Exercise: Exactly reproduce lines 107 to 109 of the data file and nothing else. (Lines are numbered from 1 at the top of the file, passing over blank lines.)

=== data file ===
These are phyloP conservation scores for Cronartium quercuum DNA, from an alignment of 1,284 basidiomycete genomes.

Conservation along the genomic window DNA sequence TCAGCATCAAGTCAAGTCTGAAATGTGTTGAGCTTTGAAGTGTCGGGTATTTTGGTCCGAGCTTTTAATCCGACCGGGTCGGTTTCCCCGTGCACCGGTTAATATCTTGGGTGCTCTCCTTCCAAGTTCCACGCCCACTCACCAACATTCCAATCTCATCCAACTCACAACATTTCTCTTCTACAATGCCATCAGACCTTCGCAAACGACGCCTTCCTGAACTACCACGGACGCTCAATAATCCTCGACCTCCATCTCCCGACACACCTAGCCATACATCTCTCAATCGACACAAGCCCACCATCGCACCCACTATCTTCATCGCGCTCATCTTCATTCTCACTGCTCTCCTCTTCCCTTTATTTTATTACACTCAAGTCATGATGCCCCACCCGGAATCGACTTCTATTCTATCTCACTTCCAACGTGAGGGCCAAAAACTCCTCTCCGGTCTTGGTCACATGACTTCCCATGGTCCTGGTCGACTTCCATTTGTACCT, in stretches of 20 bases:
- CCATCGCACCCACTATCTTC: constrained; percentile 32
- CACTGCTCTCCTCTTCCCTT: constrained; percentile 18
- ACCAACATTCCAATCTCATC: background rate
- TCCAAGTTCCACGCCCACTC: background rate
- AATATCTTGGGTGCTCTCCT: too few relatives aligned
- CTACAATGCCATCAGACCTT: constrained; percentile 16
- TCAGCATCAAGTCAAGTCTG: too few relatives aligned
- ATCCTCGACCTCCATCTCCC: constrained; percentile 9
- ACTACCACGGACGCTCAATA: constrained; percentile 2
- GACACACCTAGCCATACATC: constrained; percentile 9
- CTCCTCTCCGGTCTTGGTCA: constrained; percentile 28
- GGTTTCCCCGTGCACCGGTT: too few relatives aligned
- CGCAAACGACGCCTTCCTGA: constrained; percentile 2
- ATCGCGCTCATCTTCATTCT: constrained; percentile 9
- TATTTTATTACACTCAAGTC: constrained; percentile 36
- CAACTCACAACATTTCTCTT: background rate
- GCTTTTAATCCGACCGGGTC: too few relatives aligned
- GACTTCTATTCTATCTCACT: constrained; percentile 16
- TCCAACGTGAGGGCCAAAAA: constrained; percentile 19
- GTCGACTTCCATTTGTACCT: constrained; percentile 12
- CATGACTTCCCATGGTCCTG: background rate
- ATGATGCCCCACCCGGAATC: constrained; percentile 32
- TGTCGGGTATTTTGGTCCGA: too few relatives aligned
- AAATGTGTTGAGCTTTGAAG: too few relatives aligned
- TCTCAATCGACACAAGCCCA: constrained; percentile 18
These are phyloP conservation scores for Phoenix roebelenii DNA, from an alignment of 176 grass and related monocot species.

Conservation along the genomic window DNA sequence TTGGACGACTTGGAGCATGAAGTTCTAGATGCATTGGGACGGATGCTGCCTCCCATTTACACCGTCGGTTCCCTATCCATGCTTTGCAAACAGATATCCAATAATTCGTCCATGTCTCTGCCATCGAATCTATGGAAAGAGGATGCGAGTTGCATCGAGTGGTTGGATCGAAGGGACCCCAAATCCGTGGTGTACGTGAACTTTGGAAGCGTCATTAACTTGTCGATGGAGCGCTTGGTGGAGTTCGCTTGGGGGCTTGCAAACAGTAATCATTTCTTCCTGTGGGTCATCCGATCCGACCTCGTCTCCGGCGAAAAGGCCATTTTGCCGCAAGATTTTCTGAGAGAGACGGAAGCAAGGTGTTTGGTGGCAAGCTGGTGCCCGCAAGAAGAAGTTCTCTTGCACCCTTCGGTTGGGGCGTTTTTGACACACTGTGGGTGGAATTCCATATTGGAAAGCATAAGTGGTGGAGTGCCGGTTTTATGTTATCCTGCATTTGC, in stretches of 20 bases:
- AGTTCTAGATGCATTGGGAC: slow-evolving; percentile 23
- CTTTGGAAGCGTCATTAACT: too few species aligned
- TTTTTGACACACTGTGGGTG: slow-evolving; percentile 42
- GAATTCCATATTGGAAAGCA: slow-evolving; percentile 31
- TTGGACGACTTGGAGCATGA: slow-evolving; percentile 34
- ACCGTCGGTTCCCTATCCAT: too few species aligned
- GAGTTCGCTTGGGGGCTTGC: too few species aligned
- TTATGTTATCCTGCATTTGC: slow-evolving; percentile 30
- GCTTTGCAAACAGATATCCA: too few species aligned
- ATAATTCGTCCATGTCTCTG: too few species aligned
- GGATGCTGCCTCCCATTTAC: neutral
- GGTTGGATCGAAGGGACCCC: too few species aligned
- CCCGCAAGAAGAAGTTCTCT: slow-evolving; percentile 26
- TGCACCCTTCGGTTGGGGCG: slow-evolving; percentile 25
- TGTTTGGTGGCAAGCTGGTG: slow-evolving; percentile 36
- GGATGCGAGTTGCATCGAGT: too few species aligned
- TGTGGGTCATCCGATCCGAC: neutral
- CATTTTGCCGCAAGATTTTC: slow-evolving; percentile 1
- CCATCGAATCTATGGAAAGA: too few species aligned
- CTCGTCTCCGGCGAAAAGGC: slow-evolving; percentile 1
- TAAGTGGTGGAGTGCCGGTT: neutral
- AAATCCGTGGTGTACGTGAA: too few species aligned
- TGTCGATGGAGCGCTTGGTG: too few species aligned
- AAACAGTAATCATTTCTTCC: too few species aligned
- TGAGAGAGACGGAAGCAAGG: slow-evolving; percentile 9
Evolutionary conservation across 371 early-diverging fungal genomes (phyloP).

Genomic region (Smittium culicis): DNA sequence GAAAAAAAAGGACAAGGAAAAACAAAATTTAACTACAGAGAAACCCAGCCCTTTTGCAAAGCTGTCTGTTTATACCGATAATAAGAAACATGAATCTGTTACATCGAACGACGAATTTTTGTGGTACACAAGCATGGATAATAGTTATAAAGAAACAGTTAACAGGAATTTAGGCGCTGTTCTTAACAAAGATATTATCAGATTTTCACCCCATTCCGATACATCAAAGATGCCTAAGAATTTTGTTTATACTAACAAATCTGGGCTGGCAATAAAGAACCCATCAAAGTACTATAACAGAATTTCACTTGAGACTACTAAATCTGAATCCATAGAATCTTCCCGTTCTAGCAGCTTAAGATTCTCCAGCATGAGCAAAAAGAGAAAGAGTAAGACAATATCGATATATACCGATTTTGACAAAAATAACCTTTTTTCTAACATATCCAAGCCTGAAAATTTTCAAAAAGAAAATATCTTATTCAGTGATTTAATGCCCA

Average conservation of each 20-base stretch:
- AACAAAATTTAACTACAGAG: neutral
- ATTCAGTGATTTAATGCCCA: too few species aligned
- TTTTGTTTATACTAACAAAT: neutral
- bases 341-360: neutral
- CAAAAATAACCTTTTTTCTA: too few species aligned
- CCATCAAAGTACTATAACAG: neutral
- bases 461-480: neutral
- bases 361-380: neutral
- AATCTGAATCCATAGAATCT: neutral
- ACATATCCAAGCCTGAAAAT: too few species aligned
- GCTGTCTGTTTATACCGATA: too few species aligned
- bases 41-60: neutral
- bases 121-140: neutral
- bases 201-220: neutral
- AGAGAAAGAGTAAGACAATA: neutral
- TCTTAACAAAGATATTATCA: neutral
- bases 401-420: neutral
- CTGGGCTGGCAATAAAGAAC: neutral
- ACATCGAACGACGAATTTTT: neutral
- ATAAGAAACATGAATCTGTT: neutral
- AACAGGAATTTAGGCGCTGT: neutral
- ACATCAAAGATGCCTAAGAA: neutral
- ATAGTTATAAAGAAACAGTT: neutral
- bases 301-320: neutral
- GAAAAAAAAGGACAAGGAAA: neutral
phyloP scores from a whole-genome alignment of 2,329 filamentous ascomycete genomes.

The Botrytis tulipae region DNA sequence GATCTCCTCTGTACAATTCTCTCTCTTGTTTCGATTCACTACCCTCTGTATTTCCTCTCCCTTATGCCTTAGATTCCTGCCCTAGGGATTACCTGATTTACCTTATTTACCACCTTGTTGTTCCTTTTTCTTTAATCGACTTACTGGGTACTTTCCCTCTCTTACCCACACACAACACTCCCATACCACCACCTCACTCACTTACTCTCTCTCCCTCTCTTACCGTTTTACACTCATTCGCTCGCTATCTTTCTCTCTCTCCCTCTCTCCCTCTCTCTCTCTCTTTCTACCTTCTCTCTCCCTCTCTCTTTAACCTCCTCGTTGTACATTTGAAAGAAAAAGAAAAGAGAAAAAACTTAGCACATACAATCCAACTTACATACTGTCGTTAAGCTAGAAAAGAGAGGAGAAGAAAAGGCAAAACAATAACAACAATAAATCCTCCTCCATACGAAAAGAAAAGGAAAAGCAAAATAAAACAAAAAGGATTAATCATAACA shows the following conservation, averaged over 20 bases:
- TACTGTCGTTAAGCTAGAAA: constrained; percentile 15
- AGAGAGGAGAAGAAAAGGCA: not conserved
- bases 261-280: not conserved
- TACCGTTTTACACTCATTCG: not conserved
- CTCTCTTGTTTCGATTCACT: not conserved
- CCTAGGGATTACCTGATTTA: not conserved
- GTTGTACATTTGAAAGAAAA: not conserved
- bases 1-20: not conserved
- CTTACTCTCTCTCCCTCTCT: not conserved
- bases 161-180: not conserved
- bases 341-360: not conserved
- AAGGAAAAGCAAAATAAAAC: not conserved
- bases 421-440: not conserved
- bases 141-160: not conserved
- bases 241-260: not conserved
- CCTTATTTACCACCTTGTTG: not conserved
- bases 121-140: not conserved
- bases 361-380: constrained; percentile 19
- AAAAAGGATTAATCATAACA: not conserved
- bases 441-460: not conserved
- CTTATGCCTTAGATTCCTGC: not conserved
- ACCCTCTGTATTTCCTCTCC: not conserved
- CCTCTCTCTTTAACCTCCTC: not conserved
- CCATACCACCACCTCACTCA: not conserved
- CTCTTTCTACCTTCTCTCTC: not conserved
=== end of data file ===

- CCTCTCTCTTTAACCTCCTC: not conserved
- CCATACCACCACCTCACTCA: not conserved
- CTCTTTCTACCTTCTCTCTC: not conserved